Memorable Firsts in NASCAR
In just its second year of existence as a sanctioning body, NASCAR introduced its newest division, "Strictly Stock," on June 19, 1949, on a three-quarter mile dirt track in Charlotte. Glenn Dunaway crossed the checkered flag first in his Ford, but was disqualified after officials noticed he had tampered with the front springs. That gave Jim Roper (inset) his one and only NASCAR victory in a Lincoln, collecting $2,000 for his troubles -- about the cost of one set of racing Goodyear tires today. (Send comments to email@example.com)
A former tail-gunner during World War II, Red Byron was shot down over the Aleutian Islands and nearly lost his left leg. After two years in military hospitals, he initially needed it bolted to a steel stirrup on the clutch just to press both pedals to race. But by 1949, he'd become the ultimate racing success story, taking home two trophies -- one on the vaunted Daytona Beach road course -- en route to winning the season championship by 117 points over "King" Richard Petty's father, Lee. Driving for legendary car owner Raymond Parks, Byron never won a race at NASCAR's top level again, but the impressive early accomplishment leaves Byron and Parks as finalists for the sport's second Hall of Fame class in 2011.
Initially known as "Harold's folly," the Darlington, S.C., project by businessman Harold Brasington was constructed on a 1.33-mile paved, egg-shaped oval in the small town during the Fall of 1949. Hoping to become stock car's home for 500-mile racing, the oval-shaped track -- built that way to maintain a minnow pond next door -- was granted a date from NASCAR a year later. Over 25,000 fans witnessed the first Labor Day Weekend edition of the Southern 500, a 75-car field bested by Johnny Mantz that started a tradition that lasted well over 50 years. Darlington remains part of the NASCAR schedule today, although its main event is contested on Mother's Day Weekend instead of in September.
Before there was Rick Hendrick and Jack Roush ... there was Carl Kiekhaefer (left inset). In a two-year period beginning in 1955, he won an astonishing 52 times -- including 16 races in a row -- with his Chryslers and won point championships with Tim Flock (right inset) and Buck Baker, respectively. But his overwhelming dominance turned fans and fellow competitors against him, and by January 1957 he was out of the sport amidst accusations of cheating after a fallout with NASCAR's Bill France -- although no rules violations were ever found.
The Great American Race was started under Bill France, Sr.'s watch, a $3 million investment in a 2.5-mile oval to rival Indianapolis. The first version lived up to expectations, Lee Petty besting Johnny Beauchamp in a photo finish on Feb. 22, 1959. The race was so close, Beauchamp was initially declared the winner before France reversed the ruling three days later, using newsreel and photographic evidence to prove Petty was out in front.
NASCAR's early tangles with racism -- the Frances were once avid supporters of segregationist Presidential candidate George Wallace -- came to an ugly head on Dec. 1, 1963. In a 100-mile race on a half-mile dirt track in Jacksonville, Wendell Scott (pictured) bested Buck Baker to the line by two laps. But Baker was initially flagged the winner, a "scoring error" NASCAR reversed days later in a move some said was to keep a possibly rowdy Southern crowd from attacking the rightful victor. To this day, Scott's win remains the only one by an African-American in any of NASCAR's top three divisions.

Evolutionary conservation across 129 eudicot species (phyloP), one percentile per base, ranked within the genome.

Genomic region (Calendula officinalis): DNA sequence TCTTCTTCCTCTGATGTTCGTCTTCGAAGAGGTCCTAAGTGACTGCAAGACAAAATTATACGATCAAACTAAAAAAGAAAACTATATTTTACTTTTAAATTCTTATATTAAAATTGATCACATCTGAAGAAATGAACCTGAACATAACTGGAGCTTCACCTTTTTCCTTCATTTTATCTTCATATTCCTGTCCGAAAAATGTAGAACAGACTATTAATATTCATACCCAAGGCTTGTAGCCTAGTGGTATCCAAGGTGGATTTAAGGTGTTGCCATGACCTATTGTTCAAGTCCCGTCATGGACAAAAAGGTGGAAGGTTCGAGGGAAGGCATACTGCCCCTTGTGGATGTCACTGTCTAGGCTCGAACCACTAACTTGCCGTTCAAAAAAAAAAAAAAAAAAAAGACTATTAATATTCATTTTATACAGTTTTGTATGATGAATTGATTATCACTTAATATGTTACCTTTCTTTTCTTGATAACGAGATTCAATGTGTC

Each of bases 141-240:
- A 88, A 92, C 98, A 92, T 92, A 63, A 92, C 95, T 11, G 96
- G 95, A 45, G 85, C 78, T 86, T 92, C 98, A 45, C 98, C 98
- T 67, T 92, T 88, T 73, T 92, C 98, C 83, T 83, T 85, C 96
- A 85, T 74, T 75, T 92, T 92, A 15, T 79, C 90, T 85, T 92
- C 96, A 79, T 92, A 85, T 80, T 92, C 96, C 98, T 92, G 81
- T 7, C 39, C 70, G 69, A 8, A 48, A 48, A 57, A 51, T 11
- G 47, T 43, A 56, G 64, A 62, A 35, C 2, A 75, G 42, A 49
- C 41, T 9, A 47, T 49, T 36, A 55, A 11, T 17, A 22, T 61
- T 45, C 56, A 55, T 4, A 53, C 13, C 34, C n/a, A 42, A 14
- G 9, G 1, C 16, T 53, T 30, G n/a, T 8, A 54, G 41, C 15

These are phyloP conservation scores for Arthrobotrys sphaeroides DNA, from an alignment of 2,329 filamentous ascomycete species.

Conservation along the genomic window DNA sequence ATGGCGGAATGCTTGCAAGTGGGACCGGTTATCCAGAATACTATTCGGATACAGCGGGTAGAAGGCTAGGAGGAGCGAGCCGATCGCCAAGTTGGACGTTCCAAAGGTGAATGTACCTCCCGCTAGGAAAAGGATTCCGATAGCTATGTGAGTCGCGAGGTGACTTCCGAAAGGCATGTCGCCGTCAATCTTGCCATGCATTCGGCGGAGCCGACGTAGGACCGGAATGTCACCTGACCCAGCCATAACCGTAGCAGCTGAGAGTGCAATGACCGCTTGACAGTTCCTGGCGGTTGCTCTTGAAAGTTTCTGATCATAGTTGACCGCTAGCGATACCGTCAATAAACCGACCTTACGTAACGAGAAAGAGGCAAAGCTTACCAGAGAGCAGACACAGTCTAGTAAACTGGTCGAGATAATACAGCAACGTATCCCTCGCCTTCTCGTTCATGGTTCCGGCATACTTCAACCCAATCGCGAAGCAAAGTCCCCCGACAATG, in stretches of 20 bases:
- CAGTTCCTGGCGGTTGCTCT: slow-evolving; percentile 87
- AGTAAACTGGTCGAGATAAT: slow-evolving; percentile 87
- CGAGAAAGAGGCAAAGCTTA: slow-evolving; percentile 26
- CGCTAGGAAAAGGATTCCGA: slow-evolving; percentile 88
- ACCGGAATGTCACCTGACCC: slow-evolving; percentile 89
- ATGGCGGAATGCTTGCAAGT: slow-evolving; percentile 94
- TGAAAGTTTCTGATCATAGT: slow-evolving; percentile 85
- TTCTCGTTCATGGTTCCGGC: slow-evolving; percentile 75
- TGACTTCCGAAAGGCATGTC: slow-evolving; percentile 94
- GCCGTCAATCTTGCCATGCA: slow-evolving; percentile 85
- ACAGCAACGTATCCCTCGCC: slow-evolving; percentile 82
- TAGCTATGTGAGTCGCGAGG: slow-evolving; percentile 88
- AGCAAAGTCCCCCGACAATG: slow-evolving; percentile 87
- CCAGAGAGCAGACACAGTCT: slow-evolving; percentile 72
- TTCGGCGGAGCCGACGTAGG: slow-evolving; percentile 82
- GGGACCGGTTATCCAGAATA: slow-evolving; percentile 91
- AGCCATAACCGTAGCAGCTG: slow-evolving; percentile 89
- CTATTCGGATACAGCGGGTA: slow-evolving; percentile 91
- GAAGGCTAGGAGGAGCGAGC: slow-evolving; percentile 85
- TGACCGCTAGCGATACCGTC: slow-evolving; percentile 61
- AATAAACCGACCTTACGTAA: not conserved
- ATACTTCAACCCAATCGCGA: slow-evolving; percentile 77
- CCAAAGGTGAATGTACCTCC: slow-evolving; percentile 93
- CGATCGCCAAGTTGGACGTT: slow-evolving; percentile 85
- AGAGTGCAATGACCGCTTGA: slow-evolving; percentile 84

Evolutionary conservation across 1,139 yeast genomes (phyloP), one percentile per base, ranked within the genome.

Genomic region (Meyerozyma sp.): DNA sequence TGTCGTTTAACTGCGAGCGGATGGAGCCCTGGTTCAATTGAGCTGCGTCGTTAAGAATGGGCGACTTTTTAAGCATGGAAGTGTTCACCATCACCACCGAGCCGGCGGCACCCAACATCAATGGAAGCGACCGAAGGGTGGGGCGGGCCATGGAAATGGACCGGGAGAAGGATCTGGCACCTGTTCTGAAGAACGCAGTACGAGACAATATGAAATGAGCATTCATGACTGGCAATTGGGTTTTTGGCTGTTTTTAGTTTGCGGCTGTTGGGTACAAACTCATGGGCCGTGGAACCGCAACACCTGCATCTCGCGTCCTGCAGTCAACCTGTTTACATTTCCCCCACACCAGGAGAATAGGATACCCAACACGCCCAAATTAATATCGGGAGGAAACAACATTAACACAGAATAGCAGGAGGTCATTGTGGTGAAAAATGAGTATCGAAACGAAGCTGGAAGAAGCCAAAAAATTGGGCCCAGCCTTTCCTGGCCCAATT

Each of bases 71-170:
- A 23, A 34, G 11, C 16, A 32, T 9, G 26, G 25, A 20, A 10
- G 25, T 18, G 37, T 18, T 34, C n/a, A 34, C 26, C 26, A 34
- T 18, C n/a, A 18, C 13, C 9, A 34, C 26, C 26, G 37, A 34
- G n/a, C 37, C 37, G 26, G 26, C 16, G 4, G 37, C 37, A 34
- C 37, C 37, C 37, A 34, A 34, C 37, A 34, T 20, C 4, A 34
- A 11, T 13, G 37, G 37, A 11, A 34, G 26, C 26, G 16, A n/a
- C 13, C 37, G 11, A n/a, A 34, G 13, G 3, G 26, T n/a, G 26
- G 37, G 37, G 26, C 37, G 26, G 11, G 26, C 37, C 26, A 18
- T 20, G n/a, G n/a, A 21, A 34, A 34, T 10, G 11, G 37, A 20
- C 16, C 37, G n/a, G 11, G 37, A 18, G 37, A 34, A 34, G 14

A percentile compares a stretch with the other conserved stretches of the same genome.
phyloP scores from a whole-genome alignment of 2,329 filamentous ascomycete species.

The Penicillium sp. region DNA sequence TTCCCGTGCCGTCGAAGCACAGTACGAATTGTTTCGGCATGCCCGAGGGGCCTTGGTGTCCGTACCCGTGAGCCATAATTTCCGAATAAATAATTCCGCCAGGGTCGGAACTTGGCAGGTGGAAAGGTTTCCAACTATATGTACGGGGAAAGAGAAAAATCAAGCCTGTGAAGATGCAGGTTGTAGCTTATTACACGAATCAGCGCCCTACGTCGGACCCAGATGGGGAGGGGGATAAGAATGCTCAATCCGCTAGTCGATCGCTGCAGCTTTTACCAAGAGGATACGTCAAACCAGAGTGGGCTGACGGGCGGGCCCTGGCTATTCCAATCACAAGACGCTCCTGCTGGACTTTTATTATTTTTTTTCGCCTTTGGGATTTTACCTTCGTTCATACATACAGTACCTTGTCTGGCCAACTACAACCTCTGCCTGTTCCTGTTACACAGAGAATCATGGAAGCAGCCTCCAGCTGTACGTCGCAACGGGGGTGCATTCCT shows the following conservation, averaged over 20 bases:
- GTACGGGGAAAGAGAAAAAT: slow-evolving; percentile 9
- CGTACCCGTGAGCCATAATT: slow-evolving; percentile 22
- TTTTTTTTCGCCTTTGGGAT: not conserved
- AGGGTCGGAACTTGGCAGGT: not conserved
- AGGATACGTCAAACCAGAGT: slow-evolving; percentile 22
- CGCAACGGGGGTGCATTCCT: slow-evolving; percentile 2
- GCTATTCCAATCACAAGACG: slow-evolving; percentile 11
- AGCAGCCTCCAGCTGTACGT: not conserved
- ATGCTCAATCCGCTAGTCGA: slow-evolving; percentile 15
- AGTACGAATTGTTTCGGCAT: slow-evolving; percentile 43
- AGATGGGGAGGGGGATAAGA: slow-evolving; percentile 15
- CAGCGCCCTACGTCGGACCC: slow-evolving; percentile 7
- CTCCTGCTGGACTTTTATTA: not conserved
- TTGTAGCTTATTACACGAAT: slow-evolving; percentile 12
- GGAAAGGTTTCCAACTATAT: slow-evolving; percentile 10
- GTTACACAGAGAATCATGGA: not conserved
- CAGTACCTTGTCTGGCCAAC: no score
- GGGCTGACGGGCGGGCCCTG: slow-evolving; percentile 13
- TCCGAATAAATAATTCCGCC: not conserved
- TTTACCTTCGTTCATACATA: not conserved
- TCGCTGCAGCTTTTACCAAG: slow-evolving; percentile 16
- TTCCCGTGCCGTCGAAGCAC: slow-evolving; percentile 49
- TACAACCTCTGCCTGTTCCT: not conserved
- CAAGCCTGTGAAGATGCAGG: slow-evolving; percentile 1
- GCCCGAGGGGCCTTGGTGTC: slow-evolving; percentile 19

As stock car racing began to grow in the 1960s, it attracted the interest of famous open-wheelers looking to dip their feet in some of the sport's biggest races. Each one met with varying degrees of success, but Mario Andretti was the first to score big. Driving for the legendary Holman-Moody team, Andretti led 112 of 200 laps in his Ford while coasting to victory in 1967's Daytona 500. Winning Indy two years later, he became the first man to capture American motorsports' two biggest prizes (A.J. Foyt would follow suit with a Daytona victory in 1972.)
With the opening of Talladega Superspeedway in 1969, whether stock cars could break the vaunted 200 mile an hour barrier suddenly became a matter of if and not when. Buddy Baker finally accomplished the feat through the help of Chrysler Engineering, his No. 88 car posting an average of 200.447 miles an hour in a closed-course testing lap on March 24, 1970. Known as the King of Superspeedways, he'd go on to score four of his 19 career wins at Talladega while concerns over speed gradually increased through the years -- today, restrictor plates make achieving that 200 mile average a virtual impossibility.
Corporate sponsorship in NASCAR was once a bunch of small, one-time deals combined with manufacturer support to simply keep a team going from race to race. Most of the crew and even the drivers had part-time jobs outside of the sport. But with the unveiling of Bobby Allison's major sponsorship with Coca-Cola in 1970, the light bulb went off about how corporations could use these cars as rolling billboards. By 1972, Richard Petty had a full-season deal with STP and the seeds of the primary sponsorship model we see today had been fully planted.
R.J. Reynolds tobacco company was initially approached not by NASCAR but Junior Johnson, looking for someone to sponsor his race team in the late 1960s. But with a ban on cigarette advertising on TV, the company had bigger and better ideas, looking for a sport to consistently advertise its products on a national scale. By January 1972, what became a 31-year partnership with NASCAR was completed, ushering in a shorter schedule, an infusion of cash and the biggest period of growth in the sport's history.